The Person-Case constraint and repair strategies Eulàlia Bonet [May 2007] - PDF

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The Person-Case constraint and repair strategies Eulàlia Bonet [May 2007] To appear in: Roberta d Alessandro, Susann Fischer, Gunnar Hrafn Hrafnbjargarson (eds.) Person Restrictions, Mouton de Gruyter.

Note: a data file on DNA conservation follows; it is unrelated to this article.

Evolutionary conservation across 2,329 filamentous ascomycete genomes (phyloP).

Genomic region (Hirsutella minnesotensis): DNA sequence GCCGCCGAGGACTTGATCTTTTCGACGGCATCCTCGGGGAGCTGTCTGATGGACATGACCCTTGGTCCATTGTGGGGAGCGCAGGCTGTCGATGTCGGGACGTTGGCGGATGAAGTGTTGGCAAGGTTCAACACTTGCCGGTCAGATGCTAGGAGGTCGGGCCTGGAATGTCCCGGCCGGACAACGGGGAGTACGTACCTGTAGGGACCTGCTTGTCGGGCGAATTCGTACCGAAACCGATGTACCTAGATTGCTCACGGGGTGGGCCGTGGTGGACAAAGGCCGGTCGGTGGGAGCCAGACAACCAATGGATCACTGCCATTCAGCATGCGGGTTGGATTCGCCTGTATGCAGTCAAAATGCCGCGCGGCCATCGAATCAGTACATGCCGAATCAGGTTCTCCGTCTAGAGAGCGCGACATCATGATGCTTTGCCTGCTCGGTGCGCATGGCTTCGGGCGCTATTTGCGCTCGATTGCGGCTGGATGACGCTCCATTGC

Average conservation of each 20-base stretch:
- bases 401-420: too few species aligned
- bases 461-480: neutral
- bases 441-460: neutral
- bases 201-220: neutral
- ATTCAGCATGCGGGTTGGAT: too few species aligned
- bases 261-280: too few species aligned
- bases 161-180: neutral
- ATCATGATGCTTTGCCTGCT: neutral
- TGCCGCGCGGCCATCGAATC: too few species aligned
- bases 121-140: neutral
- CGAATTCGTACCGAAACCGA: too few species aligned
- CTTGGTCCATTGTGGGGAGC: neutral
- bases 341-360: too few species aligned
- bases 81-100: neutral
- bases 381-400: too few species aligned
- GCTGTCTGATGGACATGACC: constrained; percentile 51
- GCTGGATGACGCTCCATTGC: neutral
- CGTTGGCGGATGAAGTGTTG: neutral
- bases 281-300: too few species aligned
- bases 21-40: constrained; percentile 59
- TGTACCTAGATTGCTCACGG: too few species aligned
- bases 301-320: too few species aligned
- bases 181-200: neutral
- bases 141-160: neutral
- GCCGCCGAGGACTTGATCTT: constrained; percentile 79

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The Person-Case constraint and repair strategies Eulàlia Bonet [May 2007] To appear in: Roberta d Alessandro, Susann Fischer, Gunnar Hrafn Hrafnbjargarson (eds.) Person Restrictions, Mouton de Gruyter. 1. The Person-Case constraint 1 Sentences like (1), from Catalan, are ungrammatical. 2 (1) *Al director, me li ha recomanat la Mireia to-the director, 1Sg 3Sg.Dat has recommended the Mireia As for the director, Mireia has recommended me to him Crucial to the ungrammaticality of (1) is the fact that it contains two clitics, which correspond to the direct object, Direct Object (me), and the indirect object, Indirect Object (li), and where the Direct Object clitic is first person and the Indirect Object clitic is third person. If the roles were reversed (first person corresponding to the Indirect Object and third person corresponding to the Direct Object), no conflict would arise, as illustrated in (2). (2) El director, me l ha recomanat la Mireia the director, 1Sg 3Sg.Acc has recommended the Mireia As for the director, Mireia has recommended him to me If (1) did not contain a left dislocated element (al director) no resumptive clitic pronoun with the function of Indirect Object would be required and the sentence would also be grammatical. (3) La Mireia m ha recomanat al director the Mireia 1Sg has recommended to-the director Mireia has recommended me to the director The ungrammaticality of (1), noticed for Spanish and French by Perlmutter (1971), is attributed in Bonet (1991) to the *Me-lui/I-II Constraint, later called 2 Eulàlia Bonet the Person-Case constraint (PCC). This constraint, claimed there to be universal, is present in languages that have pronominal clitics, like the Romance languages, languages with weakened pronouns, like English, and languages that have a rich agreement system, like Southern Tiwa. The constraint, thus, affects complexes of ϕ-features related to the argumental structure of the verb. The most common context for the Person-Case Constraint is ditransitive clauses, even though other constructions that can trigger it are causative constructions, and constructions with datives of inalienable possession, for instance. In (1) the effects of the Person-Case Constraint are shown with a first person clitic corresponding to the Direct Object, but ungrammaticality would also arise with a second person clitic (singular or plural). Combinations of two third person clitics do not usually lead to ungrammaticality, even though they often trigger changes not relevant here. The judgements on combinations of first and second person clitics, illustrated in (4), seem to vary a lot. In some languages, these combinations are ungrammatical, while in others, like Catalan, they are grammatical for some speakers, and plainly ungrammatical for others. An additional set of speakers of Catalan accept them in only one of the possible readings, but the judgements as to which one is preferrable seem to vary from speaker to speaker. 3,4 (4) (*) Te m ha recomanat la Mireia 2Sg 1Sg has recommended the Mireia a. Mireia has recommended me to you b. Mireia has recommended you to me This difference in behavior led Bonet (1991) to posit a strong version of the constraint, for speakers who do not accept sentences like (4), and a weak version of it, for speakers who do accept such combinations. These two versions were stated as follows ((5) corresponds to Bonet 1991: 182, (11)). (5) *Me lui / I-II Constraint a. STRONG VERSION: the direct object has to be third person b. WEAK VERSION: if there is a third person it has to be the direct object The PCC and repair strategies 3 In recent years much work has been devoted to the constraint, mostly in its strong version. Here I will also assume it only in the strong version (for an account of the differences between the strong and the weak version of the Person-Case Constraint, see Ormazábal and Romero 2007; Nevins 2007). Most of the proposed accounts of the Person-Case Constraint that have been made are syntactic (see, among the more recent ones, Anagnastopoulou 2003, Ormazábal and Romero 2002, 2007, Adger and Harbour 2007), even though morphological approaches also exist (see, for instance, Miller and Sag 1997 or Boeckx 2000). 5 Another line of research has related the Person-Case Constraint to other constructions, like Icelandic quirky subjects (see, for instance, Taraldsen 1995, Sigur sson 1996, Boeckx 2000, or Hrafnbjargarson 2001). The goal of this paper is neither to take a stand on the morphological or syntactic nature of the Person-Case Constraint (which partially depends on the framework assumed) nor to concentrate on environments sensitive to the constraint, but to focus on the repair strategy that Catalan uses in ditransitives to avoid it and to see how well it can be accounted for in three recent syntactic proposals that have been made on the nature of the Person-Case Constraint. The rest of the paper is organized as follows: in section 2, the Catalan strategy to overcome the effects of the Person-Case Constraint in ditransitives is described, and it is suggested that the resulting clitic is related to the Indirect Object; it is not a locative clitic, as it could seem at first sight, given the shape the clitic has. It is also argued that this clitic is devoid of all features except case. Section 3 contains a summary of three different recent accounts, namely Ormazábal and Romero (2007), Anagnastopoulou (2003), and Adger and Harbour (2007); the Catalan strategy is contrasted with each one of these syntactic accounts, and it is shown that it poses serious problems especially for the proposal by Adger and Harbour (2007). Finally, section 4 includes some concluding remarks. 2. Change of clitic as a repair strategy in Catalan Many languages overcome the effects of the Person-Case Constraint by avoiding one of the clitics or agreement elements that enter the constraint. For instance, Spanish uses a strong pronoun instead of one of the clitics (the one 4 Eulàlia Bonet corresponding to the Indirect Object), as is illustrated in (6). (6a) does not present any problems because only one pronoun is present (the Indirect Object being a full Determiner Phrase); (6b) violates the Person-Case constraint and is therefore ungrammatical; finally, (6c) has a strong pronoun preceded by a preposition, a él, which avoids the presence of a conflicting Indirect Object clitic. (6) a. Me recomendó a Pedro 1Sg recommended to Pedro S/he recommended me to Pedro b. *Me le recomendó 1Sg 3Sg.Dat recommended c. Me recomendó a él 1Sg recommended to him S/he recommended me to him The strategy used by Catalan in ditransitives is very different: two clitics are kept, but one of them, the one corresponding to the Indirect Object changes its shape; instead of the third person clitic li /li/ the clitic hi /i/ shows up. 6 (7a) illustrates the change of clitic; (7b) is ungrammatical because it contains a third person dative pronoun, the expected one, and thus causes a violation of the Person-Case Constraint. (7) a. Al president, m hi ha recomanat en Miquel to-the president, 1Sg hi has recommended the Miquel As for the president, Miquel has recommended me to him b. *Al president, me li ha recomanat en to-the president, 1Sg 3Sg.Dat has recommended the Miquel Miquel As for the president, Miquel has recommended me to him As far as I know, in the recent literature on the Person-Case Constraint this repair strategy is only taken into consideration in Anagnastopoulou (2003), discussed in section 3.2, and Nevins (2007). Both of them interpret the clitic The PCC and repair strategies 5 hi as a locative, a non-agreeing clitic that avoids the effects of the constraint. The clitic hi is in fact used as a locative clitic in Catalan, as (8) illustrates. (8) A Matadapera, avui no hi seré, però hi aniré demà to Matadepera, today not hi will-be, but hi will-go tomorrow As for Matadepera, I will not be there today, but I will go there tomorrow But is the hi used in (7a) really a locative clitic, like the ones that appear in (8)? Rigau (1978), (1982) has argued that the clitic hi is also an inanimate dative. 7 When an animate Indirect Object is represented by a clitic, the clitic is li, as shown in (9b) (Rigau 1982, (3a)); but when, in the same construction, the Indirect Object is inanimate it can be represented by the clitic hi, as shown in (10b) (Rigau 1982, (5a)). (9) a. En Joan donà cops a la Maria the Joan gave blows to the Maria Joan struck Maria b. En Joan li donà cops the Joan 3Sg.Dat gave blows Joan struck her (10) a. En Joan donà cops a la porta the Joan gave blows to the door Joan struck the door b. En Joan hi donà cops the Joan hi gave blows Joan struck it Even though li can also be used for inanimate datives, hi cannot be used with animates, as shown in (11). (11) a. En Joan li donà cops (a la porta) the Joan 3Sg.Dat gave blows (to the door) Joan struck it 6 Eulàlia Bonet b. *En Joan hi donà cops (a la Maria) the Joan hi gave blows (to the Maria) Joan struck her The difference between (10b) and (11a) is that (10b) has an interpretation of goal plus location, while (11a) is interpreted more like an affected goal. The hi present in Person-Case Constraint environments, as in (7a), does not have at all the interpretation of a location; it is interpreted only as a goal. It is not always the case that hi with inanimates is used with a locative interpretation, as illustrated by (12b) and (13b); again (12b) and (13b) differ from (12a) and (13a) only in terms of animacy of the Indirect Object and the use of the clitic ((12) corresponds to Rigau 1978, (7); examples very similar to the ones in (12) and (13) can be found in Rigau 1982). (12) a. A la meva filla, li dedico molt de temps to the my daughter, 3Sg.Dat devote lot of time As for my daughter, I devote lots of time to her b. A això, hi dedico molt de temps to this, hi devote lot of time As for this, I devote lots of time to it (13) a. Als empresaris, el Govern els concedeix to-the businessmen, the Government 3Pl.Dat give molta importància lot importance As for the businessmen, the goverment gives them a lot of importance b. A les crítiques, el Govern hi concedeix molta to the criticisms, the Government hi gives lot importància importance As for the criticism, the Government gives them a lot of importance Rigau (1978), (1982) also argues that inanimate Indirect Objects like the one in (10b) have a very different behavior from real locatives in other respects. For instance, when donar cops give blows is replaced by the verb The PCC and repair strategies 7 colpejar to strike, the Indirect Object becomes a Direct Object, and this happens regardless of the animacy of the Indirect Object, as shown in (14) and (15); notice that (14b) and (15b) are identical. (14) a. En Joan colpeja la Maria the Joan strikes the Maria Joan strikes Maria b. En Joan la colpeja the Joan 3Fem.Sg.Acc strikes Joan strikes her (15) a. En Joan colpeja la porta the Joan strikes the door Joan strikes the table b. En Joan la colpeja the Joan 3Fem.Sg.Acc strikes Joan strikes it Real locatives can never become a Direct Oject when a light verb plus a noun is replaced by a verb. (16) shows that the locative argument a Roma to Rome is replaced by the clitic hi ((16a) corresponds to Rigau 1982, (7a)). In (17) (Rigau 1982, (7b,c)), with the verb viatjar, the locative a Roma stays a locative and is replaced by hi, not by an accusative clitic. (16) a. En Joan fa un viatge a Roma the Joan makes a journey to Rome Joan makes a journey to Rome b. En Joan hi fa un viatge the Joan hi makes a journey Joan makes a journey there (17) a. En Joan viatja a Roma the Joan travels to Rome Joan travels to Rome 8 Eulàlia Bonet b. En Joan hi viatja the Joan hi travels Joan travels there Finally, Rigau (1978), (1982) shows that in wh- questions inanimate datives receive a different pronoun than real locatives (inanimate datives receive a què to what, while real locatives receive on where ). 8 An additional difference between the clitic li and the clitic hi is that li is inflected for number (not gender), while hi has no inflection at all. The normative form of the plural of li is els (identical to a third person accusative masculine plural clitic), while its colloquial form in most dialects is (e)lzi. (18) a. Li donaré un cop (a la noia) 3Sg.Dat will-give a blow (to the.fem.sg girl.fem.sg) I will strike her (the girl) b. Els / elzi donaré un cop (a les noies) 3Pl.Dat will-give a blow (to the.fem.pl girl.fem.pl) I will strike them (the girls) (19) a. Hi donaré un cop (a la taula) hi will-give a blow (to the.fem.sg table.fem.sg) I will strike it (the table) b. Hi donaré un cop (a les taules) hi will-give a blow (to the.fem.pl table.fem.pl) I will strike them (the tables) Linguists like Viaplana (1980), and Mascaró (1986) (also Bonet 1991, using a different set of features) have interpreted the colloquial form (e)lzi of the the third person plural dative clitic as expressing dative case through the morph /i/, the same morph that appears in the singular li; the morph /l/ expresses third person both in the dative and the accusative. (20) Dative clitics li and (e)lzi a. /l/: third person b. /z/: plural c. /i/: dative The PCC and repair strategies 9 Under this view, the clitic hi that appears in (19) and other sentences, which has been argued to be an inanimate dative, is the /i/ morph corresponding to dative case in (20c). Hi /i/ expresses case, but not gender, number or person. 3. Three recent syntactic approaches to the Person-Case constraint and their compatibility with the hi strategy In this section I review three recent accounts of the Person-Case Constraint and contrast them with the strategy to the Person-Case Constraint that has been presented in section 2. These three accounts are Ormazábal and Romero (2007), Anagnastopoulou (2003), and Adger and Harbour (2007). It will be shown that two of them could accomodate it, while the third one runs into very serious problems Ormazábal and Romero (2007) The aim of Ormazábal and Romero (2007) is to arrive at more adequate generalizations concerning the Person-Case constraint, rather than to give a detailed technical account of their findings. They do argue in favor of a syntactic approach, as opposed to a morphological account, based on several observations. Even though most approaches to the Person-Case Constraint make crucial reference to person (with first person and second person being banned in object position), Ormazábal and Romero (2007) give evidence that what is relevant to the constraint is rather the feature [animate]. The feature [animate] is inherently present in first and second person, and only third person can make a distinction between [+animate] and [ animate]. 9 The evidence that Ormazábal and Romero (2007) give comes mostly from leísta dialects of Spanish, which are spoken in different areas of Spain. Contrary to Standard Spanish, in which the accusative clitic is lo/la/los/las for both animates and inanimates, in some leísta dialects lo/la/los/la is reserved for inanimates, while animates have the clitic le/les (homophonous with the third person 10 Eulàlia Bonet dative clitic). The examples in (21) correspond to Ormazábal and Romero (2007), (15). (21) a. Lo vi 3Sg.Acc [ animate] saw.1sg I saw it b. Le vi 3Sg.Acc [+animate] saw.1sg I saw him/her In ditransitive contexts with a third person accusative clitic and a first or second person dative clitic, leísta dialects show a clear contrast between inanimate and animate objects, as shown in (22), which corresponds to Ormazábal and Romero (2007), (16). (22) a. Te lo di 2Sg.Dat 3Sg.Acc gave I gave it to you b. *Te le di 2Sg.Dat 3Sg.Acc gave I gave him/her to you If the Person-Case Constraint were about person, the contrast between (22a) and (22b) would be a mystery, since in both cases the accusative clitic is third person. If one assumes that animacy and not person is relevant, the ungrammaticality of (22b) can readily be attributed to the constraint. As mentioned earlier, Ormazábal and Romero (2007) do not provide a fully-fledged analysis of the Person-Case Constraint but they propose that the Person-Case Constraint should actually be split into one generalization, the Object Animacy Generalization, reproduced in (23), and a constraint called the Object Agreement Constraint, reproduced in (24). 10 (23) Object Animacy Generalization: Object relations, in contrast to subject and applied object relations, are sensitive to animacy. The PCC and repair strategies 11 (24) Object Agreement Constraint (OAC): If the verbal complex encodes object agreement, no other argument can be licensed through verbal agreement. In order to account for the ungrammaticality of (1), with a typical Person- Case Constraint violation, an additional claim is made: Direct Object agreement takes place only if the Direct Object is animate; if it is inanimate it does not agree (and this is fine). 11 Given the generalization in (23), animacy is irrelevant for the Indirect Object; for that argument (the applied object), agreement always has to take place. In sentences like (2), in which the Direct Object is third person (not specified for animacy), there is no Direct Object agreement and therefore the Indirect Object can agree freely; this situation appears schematized in (25a). Examples like (1) are ruled out because, since there must be agreement with the Direct Object (it is [+animate]), the Indirect Object cannot agree and the derivation crashes, as the bomb indicates in (25b). (25) a. PCC / OAC satisfied: object applied object (DO) (IO) [ animate] agreement b. PCC / OAC violated: object applied object (DO) (IO) [+animate] agreement agreement Notice that the situation schematized in (25b) is applicable also to sentences like (22b), *Te le di I gave him to you, from leísta dialects, in which there is a Person-Case Constraint / Object Agreement Constraint violation in spite of the fact that the accusative clitic is third person: the presence of the [+animate] feature in the Direct Object, which causes the presence of the le clitic, forces agreement with the Direct Object and therefore blocks the also necessary agreement with the Indirect Object, and the derivation crashes. 12 Eulàlia Bonet Ormazábal and Romero (2007) prefer not to include animacy in the constraint itself, and include it in a separate generalization, (23), because from a theoretical perspective it is hard to see why animate agreement should behave so differently from inanimate agreement (Ormazábal and Romero 2007: 24); they leave this issue unresolved. The Object Animacy Generalization in (23) comes from the observation that in several languages there is only agreement with animates (like in KiRimi or Mohawk) and that in many other languages there are specific relations between the verb and animate internal arguments. The empirical evidence for excluding applied objects (the Indirect Object) from the generalization in (23) comes from Spanish data, and they use these data to argue against analyses of the Person-Case Constraint based on competition, such as Anagnastopoulou (2003), to be discussed in section 3.2. As shown in (26) (Ormazábal and Romero 2007, (54)), the clitic le is also used for inanimate applied objects in Spanish. (26) Le pongo la pata a la mesa 3Sg.Dat put the leg to the table I assemble the leg to the table In (forced) contexts in which the Direct Object is replaced with a first or second person clitic, the sentence becomes ungrammatical ((27) corresponds to Ormazábal and Romero 2007, (55)). (27) CONTEXT: I'm fed up; if you mention that the table is missing a leg once again and do nothing to fix it a. te pongo a ti (de pata) en la mesa 2ACC put-1sgsubj A you (as leg) in the table 'I assemble you as a leg in the table' b. * te le pongo a ti (de pata) a la mesa 2ACC 3DAT put-1sgsubj A you (as leg) to the table 'I assemble you as a leg